You can call them X-factors, wild cards or catalysts. The name doesn’t matter. What does is their performance. Whether filling in for the injured or stepping into new situations, such players can figure into a team’s success as much as the superstars.

A look at six such players, one per division:

The Red Sox signed Mike Cameron to a two-year contract.
The Red Sox signed Mike Cameron to a two-year contract.

AL East

Mike Cameron, Red Sox

Instead of bringing back Jason Bay on a long-term deal, the Red Sox signed Cameron for two years. The change is expected to mean a drop in home runs — Bay led Boston with 36 last year — and an upgrade on defense. The Red Sox like Cameron’s glove work so much they are moving the younger and faster Jacoby Ellsbury to left field to allow Cameron to man center. With one of baseball’s best pitching staffs, the move should work as long as Cameron doesn’t begin to show his age. At 37, he’s the oldest center fielder in the majors.

AL Central

Jon Rauch, Twins

This was shaping up to be a splendid summer in Minnesota until Joe Nathan blew out his elbow and was lost for the season. Instead of turning to leads over to one of the game’s best closers, Ron Gardenhire now says he will use a closer-by-committee approach — another way of saying he doesn’t really have a bonafide closer. Rauch is the committee member with the most closing experience. He will share opportunities with Matt Guerrier, Jesse Crain and lefty Jose Mijares.

The M's hope Milton Bradley will help improve their offense.
The M’s hope Milton Bradley will help improve their offense.

AL West

Milton Bradley, Mariners
Who’s bothered that Bradley flamed out in Chicago and already has stirred his share of controversy in Seattle? Not Mariners manager Don Wakamatsu.

After all the strides the Mariners have made in the past year behind pitching and defense, they must improve their offense to truly challenge the Angels. Wakamatsu could have reduced the spotlight on Bradley by putting him in the lower half of the order. Instead, Wakamatsu seriously is considering Bradley as the cleanup hitter in a lineup that will rely on the middle of the order to drive in All-Star table-setters Ichiro Suzuki and Chone Figgins.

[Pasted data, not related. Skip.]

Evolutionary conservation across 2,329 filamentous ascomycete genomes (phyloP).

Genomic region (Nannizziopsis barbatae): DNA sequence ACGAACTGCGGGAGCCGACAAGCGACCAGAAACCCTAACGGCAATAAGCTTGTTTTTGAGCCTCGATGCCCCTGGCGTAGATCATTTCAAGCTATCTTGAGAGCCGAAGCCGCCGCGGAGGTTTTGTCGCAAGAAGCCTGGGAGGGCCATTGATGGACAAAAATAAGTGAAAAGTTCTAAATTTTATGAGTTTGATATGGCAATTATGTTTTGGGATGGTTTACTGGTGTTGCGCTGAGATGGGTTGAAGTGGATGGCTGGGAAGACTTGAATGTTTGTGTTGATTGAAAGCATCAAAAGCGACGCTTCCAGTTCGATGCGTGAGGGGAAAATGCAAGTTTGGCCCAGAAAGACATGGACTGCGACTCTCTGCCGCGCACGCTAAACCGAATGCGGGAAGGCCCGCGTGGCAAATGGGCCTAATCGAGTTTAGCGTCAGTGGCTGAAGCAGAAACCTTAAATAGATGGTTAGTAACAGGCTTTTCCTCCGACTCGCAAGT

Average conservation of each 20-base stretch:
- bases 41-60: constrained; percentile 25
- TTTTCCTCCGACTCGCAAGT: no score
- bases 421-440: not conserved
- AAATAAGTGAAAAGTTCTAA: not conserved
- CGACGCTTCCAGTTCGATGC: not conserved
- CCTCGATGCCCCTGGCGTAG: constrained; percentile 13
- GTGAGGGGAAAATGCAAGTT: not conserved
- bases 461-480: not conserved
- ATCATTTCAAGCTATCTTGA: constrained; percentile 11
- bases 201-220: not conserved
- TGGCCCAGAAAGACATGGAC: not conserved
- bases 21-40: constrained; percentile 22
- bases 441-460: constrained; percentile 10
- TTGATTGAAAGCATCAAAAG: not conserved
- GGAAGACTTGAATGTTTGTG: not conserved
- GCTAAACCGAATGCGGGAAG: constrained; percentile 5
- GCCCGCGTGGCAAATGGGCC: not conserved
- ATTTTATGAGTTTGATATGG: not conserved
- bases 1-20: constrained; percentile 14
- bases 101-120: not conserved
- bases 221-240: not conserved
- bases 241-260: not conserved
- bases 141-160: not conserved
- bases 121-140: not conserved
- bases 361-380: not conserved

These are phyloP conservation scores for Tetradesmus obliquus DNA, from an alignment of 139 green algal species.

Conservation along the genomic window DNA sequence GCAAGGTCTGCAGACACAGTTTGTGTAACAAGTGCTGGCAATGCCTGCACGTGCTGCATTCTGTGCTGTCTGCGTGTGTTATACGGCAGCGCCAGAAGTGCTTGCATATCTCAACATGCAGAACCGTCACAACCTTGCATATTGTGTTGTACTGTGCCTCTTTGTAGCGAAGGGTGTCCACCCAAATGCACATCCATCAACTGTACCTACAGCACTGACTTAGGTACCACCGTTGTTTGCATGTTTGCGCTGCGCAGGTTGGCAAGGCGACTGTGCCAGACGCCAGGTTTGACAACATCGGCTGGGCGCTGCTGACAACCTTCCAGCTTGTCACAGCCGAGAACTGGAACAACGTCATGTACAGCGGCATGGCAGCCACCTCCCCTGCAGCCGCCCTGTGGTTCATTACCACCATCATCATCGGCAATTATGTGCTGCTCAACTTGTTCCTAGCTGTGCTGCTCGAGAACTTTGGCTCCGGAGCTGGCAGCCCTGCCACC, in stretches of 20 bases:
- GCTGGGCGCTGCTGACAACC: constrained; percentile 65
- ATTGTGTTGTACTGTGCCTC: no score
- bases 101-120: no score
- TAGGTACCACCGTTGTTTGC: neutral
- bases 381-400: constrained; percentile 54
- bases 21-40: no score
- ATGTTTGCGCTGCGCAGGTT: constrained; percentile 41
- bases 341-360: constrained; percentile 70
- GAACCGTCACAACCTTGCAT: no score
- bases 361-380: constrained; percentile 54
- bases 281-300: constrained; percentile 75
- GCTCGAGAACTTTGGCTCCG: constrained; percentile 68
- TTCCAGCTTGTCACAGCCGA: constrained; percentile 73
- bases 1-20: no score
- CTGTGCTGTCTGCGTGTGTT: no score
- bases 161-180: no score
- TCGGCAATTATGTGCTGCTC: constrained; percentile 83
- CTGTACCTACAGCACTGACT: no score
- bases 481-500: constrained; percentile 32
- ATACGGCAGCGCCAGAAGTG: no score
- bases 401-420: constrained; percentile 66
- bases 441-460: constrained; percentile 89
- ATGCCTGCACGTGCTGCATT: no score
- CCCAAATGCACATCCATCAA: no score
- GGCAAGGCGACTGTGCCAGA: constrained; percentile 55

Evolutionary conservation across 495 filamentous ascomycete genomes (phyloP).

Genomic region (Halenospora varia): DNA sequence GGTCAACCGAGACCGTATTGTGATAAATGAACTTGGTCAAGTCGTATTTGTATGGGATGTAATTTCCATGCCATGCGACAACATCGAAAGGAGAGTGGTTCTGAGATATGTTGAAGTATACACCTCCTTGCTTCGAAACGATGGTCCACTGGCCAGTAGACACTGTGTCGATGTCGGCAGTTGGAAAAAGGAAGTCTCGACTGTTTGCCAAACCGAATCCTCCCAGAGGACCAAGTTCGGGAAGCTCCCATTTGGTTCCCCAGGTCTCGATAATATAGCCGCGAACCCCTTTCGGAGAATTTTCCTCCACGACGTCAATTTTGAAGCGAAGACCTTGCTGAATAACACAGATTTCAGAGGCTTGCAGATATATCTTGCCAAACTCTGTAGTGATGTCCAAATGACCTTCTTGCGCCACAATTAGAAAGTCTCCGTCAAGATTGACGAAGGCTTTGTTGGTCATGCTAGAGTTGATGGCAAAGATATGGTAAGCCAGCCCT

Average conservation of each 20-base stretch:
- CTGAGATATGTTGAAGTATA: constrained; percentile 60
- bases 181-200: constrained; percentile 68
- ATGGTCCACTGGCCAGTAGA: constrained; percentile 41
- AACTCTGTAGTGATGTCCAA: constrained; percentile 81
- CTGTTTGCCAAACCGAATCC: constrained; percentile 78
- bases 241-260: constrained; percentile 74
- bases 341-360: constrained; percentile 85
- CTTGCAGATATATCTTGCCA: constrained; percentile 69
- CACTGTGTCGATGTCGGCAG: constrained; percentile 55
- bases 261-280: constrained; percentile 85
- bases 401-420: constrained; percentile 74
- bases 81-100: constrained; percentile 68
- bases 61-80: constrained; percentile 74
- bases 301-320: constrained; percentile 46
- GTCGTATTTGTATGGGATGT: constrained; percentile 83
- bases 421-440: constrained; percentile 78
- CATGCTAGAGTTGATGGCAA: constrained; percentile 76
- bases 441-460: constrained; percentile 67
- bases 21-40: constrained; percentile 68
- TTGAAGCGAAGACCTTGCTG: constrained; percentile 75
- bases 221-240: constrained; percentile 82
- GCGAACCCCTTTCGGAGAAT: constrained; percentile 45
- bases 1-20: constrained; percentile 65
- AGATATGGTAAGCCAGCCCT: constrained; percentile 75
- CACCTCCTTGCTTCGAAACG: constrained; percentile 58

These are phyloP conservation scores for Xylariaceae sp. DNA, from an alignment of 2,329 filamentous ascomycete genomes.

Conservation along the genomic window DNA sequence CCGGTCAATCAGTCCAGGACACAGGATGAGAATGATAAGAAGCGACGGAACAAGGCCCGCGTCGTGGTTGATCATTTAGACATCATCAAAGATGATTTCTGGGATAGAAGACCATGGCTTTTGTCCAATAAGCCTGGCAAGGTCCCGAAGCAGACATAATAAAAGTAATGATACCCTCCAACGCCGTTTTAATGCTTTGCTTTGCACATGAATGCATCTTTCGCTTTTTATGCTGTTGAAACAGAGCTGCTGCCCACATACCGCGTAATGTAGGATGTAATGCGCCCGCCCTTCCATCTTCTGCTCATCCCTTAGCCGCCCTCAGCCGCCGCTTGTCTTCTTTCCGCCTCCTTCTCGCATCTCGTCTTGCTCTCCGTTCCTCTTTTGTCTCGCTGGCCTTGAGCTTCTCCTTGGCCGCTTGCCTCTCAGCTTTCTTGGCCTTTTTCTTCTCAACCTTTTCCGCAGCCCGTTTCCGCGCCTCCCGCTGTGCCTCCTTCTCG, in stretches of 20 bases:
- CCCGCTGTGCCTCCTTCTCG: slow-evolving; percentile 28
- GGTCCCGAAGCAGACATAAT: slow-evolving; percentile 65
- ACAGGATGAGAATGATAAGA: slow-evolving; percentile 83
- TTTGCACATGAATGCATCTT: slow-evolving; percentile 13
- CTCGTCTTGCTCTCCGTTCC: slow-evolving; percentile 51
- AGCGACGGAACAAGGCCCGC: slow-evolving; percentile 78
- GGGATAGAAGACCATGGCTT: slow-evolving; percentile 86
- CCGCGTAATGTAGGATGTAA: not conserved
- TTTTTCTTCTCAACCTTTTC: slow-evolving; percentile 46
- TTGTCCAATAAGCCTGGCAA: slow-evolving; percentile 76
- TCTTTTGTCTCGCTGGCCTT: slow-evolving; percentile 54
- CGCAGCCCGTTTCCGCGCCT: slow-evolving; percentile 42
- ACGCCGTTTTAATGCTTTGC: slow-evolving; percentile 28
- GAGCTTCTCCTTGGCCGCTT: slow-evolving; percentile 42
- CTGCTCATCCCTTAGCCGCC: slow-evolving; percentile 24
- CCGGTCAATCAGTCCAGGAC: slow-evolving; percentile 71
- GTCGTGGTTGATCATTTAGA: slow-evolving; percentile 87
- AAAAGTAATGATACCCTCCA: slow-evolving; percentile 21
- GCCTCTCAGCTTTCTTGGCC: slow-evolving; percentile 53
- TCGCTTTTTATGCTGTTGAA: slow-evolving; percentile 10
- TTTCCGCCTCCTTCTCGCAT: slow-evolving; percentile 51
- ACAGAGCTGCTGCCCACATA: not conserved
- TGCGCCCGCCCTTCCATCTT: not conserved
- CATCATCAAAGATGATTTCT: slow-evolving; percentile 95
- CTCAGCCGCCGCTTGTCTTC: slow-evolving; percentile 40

Bradley seems ready for the challenge. He says his legs are stronger than they have been in years and though he has popped off about his failed season in Chicago, he is fitting in with his new teammates. Bradley even has pulled one over on the Mariners’ No. 1 jokester, Ken Griffey Jr., by placing a bottle of hair coloring in the greybeard’s locker. "I bought it for myself," Bradley said in an interview. "I noticed he had a little gray in the chin so I figured it would be a good little joke so I put this Just For Men in his locker and he took it and used it."

NL East

Troy Glaus, Braves
The team with the best chance to stop the Phillies from winning their fourth consecutive division title is Atlanta, which would like nothing more than to send Bobby Cox into retirement with a trip to the playoffs.

The Braves have a deep rotation and a retooled bullpen but the offense needs a lift in the power department. While 20-year-old Jason Heyward has hogged the attention this spring, he is a rookie who never has played in a big-league game. The Braves are counting on Glaus to produce in the five-hole behind Chipper Jones and Brian McCann. Glaus missed most of last season because of shoulder surgery and signed a bargain one-year deal to play first.

"No limitations on what I can do, or what I did in the offseason," Glaus said. "I really was healthy at the end of last season."

The Brewers plan to use Randy Wolf as their No. 2 starter.
The Brewers plan to use Randy Wolf as their No. 2 starter.

NL Central

Randy Wolf, Brewers
Milwaukee led this division in runs, homers and OBP last season but finished 11 games out mainly because of the NL’s worst rotation. Enter Wolf, who was signed a three-year deal after posting a 3.32 ERA in 34 starts with the Dodgers. He assumes the No. 2 spot behind Yovani Gallardo, who at 24 could be headed for a breakout year under new pitching coach Rick Peterson.

NL West

Franklin Morales, Rockies
A healthy Huston Street at closer would make picking the Rockies ahead of the Dodgers an easy decision. But a shoulder problem is jeopardizing Street’s season and, perhaps, the Rockies’ best chance of winning their first division title. Street reported stiffness after playing catch over the weekend and is expected to start the season on the disabled list.

Without Street, the Rockies figure to turn to the lefty Morales, who went 7-for-7 in save chances last September when Street was unavailable. Morales, however, spent 2 1-2 months on the disabled list last season with his own shoulder injury. The Rockies’ top setup man, Rafael Betancourt, also has suffered arm woes this spring.

Stan McNeal is a writer for Sporting News. E-mail him at smcneal@sportingnews.com.